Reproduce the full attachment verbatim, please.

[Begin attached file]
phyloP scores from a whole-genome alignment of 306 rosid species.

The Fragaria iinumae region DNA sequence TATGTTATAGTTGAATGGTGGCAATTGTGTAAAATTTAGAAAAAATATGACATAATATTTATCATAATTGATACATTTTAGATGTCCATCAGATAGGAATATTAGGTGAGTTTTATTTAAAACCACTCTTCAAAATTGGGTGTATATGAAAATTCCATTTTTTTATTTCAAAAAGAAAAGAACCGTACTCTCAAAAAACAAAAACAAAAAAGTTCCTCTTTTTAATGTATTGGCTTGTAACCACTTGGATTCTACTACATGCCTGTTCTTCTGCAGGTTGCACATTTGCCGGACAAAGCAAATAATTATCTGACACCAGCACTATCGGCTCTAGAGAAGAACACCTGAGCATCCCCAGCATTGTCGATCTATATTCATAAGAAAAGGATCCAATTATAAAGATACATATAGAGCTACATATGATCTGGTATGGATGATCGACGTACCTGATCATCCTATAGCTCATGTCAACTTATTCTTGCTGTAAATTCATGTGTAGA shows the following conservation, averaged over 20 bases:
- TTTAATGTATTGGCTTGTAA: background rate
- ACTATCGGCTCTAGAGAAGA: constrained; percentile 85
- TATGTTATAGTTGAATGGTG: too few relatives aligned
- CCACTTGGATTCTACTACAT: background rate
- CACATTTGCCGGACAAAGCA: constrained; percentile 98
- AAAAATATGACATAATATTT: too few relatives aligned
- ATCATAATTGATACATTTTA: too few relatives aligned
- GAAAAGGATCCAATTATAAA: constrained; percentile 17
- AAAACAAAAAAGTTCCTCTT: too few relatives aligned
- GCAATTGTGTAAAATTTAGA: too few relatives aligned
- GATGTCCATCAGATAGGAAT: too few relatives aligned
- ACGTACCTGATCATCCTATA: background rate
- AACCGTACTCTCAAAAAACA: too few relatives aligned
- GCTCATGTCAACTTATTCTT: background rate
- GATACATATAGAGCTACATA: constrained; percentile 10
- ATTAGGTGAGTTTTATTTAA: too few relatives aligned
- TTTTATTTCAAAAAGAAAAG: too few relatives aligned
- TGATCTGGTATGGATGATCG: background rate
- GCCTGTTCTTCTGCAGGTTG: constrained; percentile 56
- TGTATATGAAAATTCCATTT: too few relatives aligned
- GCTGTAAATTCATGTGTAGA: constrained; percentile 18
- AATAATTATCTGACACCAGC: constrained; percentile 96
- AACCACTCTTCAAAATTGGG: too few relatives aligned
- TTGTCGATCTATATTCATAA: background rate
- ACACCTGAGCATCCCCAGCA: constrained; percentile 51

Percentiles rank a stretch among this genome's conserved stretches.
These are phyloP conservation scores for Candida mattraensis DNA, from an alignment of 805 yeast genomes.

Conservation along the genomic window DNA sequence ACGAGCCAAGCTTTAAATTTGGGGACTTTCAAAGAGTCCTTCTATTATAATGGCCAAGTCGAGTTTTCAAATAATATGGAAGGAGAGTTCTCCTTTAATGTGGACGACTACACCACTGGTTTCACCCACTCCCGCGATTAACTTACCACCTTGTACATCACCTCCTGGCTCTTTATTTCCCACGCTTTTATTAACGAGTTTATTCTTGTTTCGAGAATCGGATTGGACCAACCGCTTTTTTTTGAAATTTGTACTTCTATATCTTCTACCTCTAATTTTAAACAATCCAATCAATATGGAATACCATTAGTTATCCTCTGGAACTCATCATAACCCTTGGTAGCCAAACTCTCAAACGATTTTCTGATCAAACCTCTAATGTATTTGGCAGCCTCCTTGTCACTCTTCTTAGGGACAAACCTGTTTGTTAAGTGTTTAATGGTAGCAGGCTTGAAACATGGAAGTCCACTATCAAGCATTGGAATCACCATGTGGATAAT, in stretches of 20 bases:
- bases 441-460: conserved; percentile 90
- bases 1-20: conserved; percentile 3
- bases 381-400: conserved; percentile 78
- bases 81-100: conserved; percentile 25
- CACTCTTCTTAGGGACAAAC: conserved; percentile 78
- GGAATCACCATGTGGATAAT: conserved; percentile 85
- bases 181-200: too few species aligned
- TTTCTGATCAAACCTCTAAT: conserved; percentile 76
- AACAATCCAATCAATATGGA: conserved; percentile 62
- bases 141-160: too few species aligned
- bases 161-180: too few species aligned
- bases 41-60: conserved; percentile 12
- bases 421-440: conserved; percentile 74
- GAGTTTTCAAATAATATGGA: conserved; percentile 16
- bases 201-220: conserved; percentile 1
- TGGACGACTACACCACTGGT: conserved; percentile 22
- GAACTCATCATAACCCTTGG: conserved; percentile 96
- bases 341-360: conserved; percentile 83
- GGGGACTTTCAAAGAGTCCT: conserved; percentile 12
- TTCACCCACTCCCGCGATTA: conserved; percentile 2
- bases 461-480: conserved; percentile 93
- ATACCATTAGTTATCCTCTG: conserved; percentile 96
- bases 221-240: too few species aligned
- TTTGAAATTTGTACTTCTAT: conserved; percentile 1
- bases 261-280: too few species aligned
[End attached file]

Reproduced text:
phyloP scores from a whole-genome alignment of 306 rosid species.

The Fragaria iinumae region DNA sequence TATGTTATAGTTGAATGGTGGCAATTGTGTAAAATTTAGAAAAAATATGACATAATATTTATCATAATTGATACATTTTAGATGTCCATCAGATAGGAATATTAGGTGAGTTTTATTTAAAACCACTCTTCAAAATTGGGTGTATATGAAAATTCCATTTTTTTATTTCAAAAAGAAAAGAACCGTACTCTCAAAAAACAAAAACAAAAAAGTTCCTCTTTTTAATGTATTGGCTTGTAACCACTTGGATTCTACTACATGCCTGTTCTTCTGCAGGTTGCACATTTGCCGGACAAAGCAAATAATTATCTGACACCAGCACTATCGGCTCTAGAGAAGAACACCTGAGCATCCCCAGCATTGTCGATCTATATTCATAAGAAAAGGATCCAATTATAAAGATACATATAGAGCTACATATGATCTGGTATGGATGATCGACGTACCTGATCATCCTATAGCTCATGTCAACTTATTCTTGCTGTAAATTCATGTGTAGA shows the following conservation, averaged over 20 bases:
- TTTAATGTATTGGCTTGTAA: background rate
- ACTATCGGCTCTAGAGAAGA: constrained; percentile 85
- TATGTTATAGTTGAATGGTG: too few relatives aligned
- CCACTTGGATTCTACTACAT: background rate
- CACATTTGCCGGACAAAGCA: constrained; percentile 98
- AAAAATATGACATAATATTT: too few relatives aligned
- ATCATAATTGATACATTTTA: too few relatives aligned
- GAAAAGGATCCAATTATAAA: constrained; percentile 17
- AAAACAAAAAAGTTCCTCTT: too few relatives aligned
- GCAATTGTGTAAAATTTAGA: too few relatives aligned
- GATGTCCATCAGATAGGAAT: too few relatives aligned
- ACGTACCTGATCATCCTATA: background rate
- AACCGTACTCTCAAAAAACA: too few relatives aligned
- GCTCATGTCAACTTATTCTT: background rate
- GATACATATAGAGCTACATA: constrained; percentile 10
- ATTAGGTGAGTTTTATTTAA: too few relatives aligned
- TTTTATTTCAAAAAGAAAAG: too few relatives aligned
- TGATCTGGTATGGATGATCG: background rate
- GCCTGTTCTTCTGCAGGTTG: constrained; percentile 56
- TGTATATGAAAATTCCATTT: too few relatives aligned
- GCTGTAAATTCATGTGTAGA: constrained; percentile 18
- AATAATTATCTGACACCAGC: constrained; percentile 96
- AACCACTCTTCAAAATTGGG: too few relatives aligned
- TTGTCGATCTATATTCATAA: background rate
- ACACCTGAGCATCCCCAGCA: constrained; percentile 51

Percentiles rank a stretch among this genome's conserved stretches.
These are phyloP conservation scores for Candida mattraensis DNA, from an alignment of 805 yeast genomes.

Conservation along the genomic window DNA sequence ACGAGCCAAGCTTTAAATTTGGGGACTTTCAAAGAGTCCTTCTATTATAATGGCCAAGTCGAGTTTTCAAATAATATGGAAGGAGAGTTCTCCTTTAATGTGGACGACTACACCACTGGTTTCACCCACTCCCGCGATTAACTTACCACCTTGTACATCACCTCCTGGCTCTTTATTTCCCACGCTTTTATTAACGAGTTTATTCTTGTTTCGAGAATCGGATTGGACCAACCGCTTTTTTTTGAAATTTGTACTTCTATATCTTCTACCTCTAATTTTAAACAATCCAATCAATATGGAATACCATTAGTTATCCTCTGGAACTCATCATAACCCTTGGTAGCCAAACTCTCAAACGATTTTCTGATCAAACCTCTAATGTATTTGGCAGCCTCCTTGTCACTCTTCTTAGGGACAAACCTGTTTGTTAAGTGTTTAATGGTAGCAGGCTTGAAACATGGAAGTCCACTATCAAGCATTGGAATCACCATGTGGATAAT, in stretches of 20 bases:
- bases 441-460: conserved; percentile 90
- bases 1-20: conserved; percentile 3
- bases 381-400: conserved; percentile 78
- bases 81-100: conserved; percentile 25
- CACTCTTCTTAGGGACAAAC: conserved; percentile 78
- GGAATCACCATGTGGATAAT: conserved; percentile 85
- bases 181-200: too few species aligned
- TTTCTGATCAAACCTCTAAT: conserved; percentile 76
- AACAATCCAATCAATATGGA: conserved; percentile 62
- bases 141-160: too few species aligned
- bases 161-180: too few species aligned
- bases 41-60: conserved; percentile 12
- bases 421-440: conserved; percentile 74
- GAGTTTTCAAATAATATGGA: conserved; percentile 16
- bases 201-220: conserved; percentile 1
- TGGACGACTACACCACTGGT: conserved; percentile 22
- GAACTCATCATAACCCTTGG: conserved; percentile 96
- bases 341-360: conserved; percentile 83
- GGGGACTTTCAAAGAGTCCT: conserved; percentile 12
- TTCACCCACTCCCGCGATTA: conserved; percentile 2
- bases 461-480: conserved; percentile 93
- ATACCATTAGTTATCCTCTG: conserved; percentile 96
- bases 221-240: too few species aligned
- TTTGAAATTTGTACTTCTAT: conserved; percentile 1
- bases 261-280: too few species aligned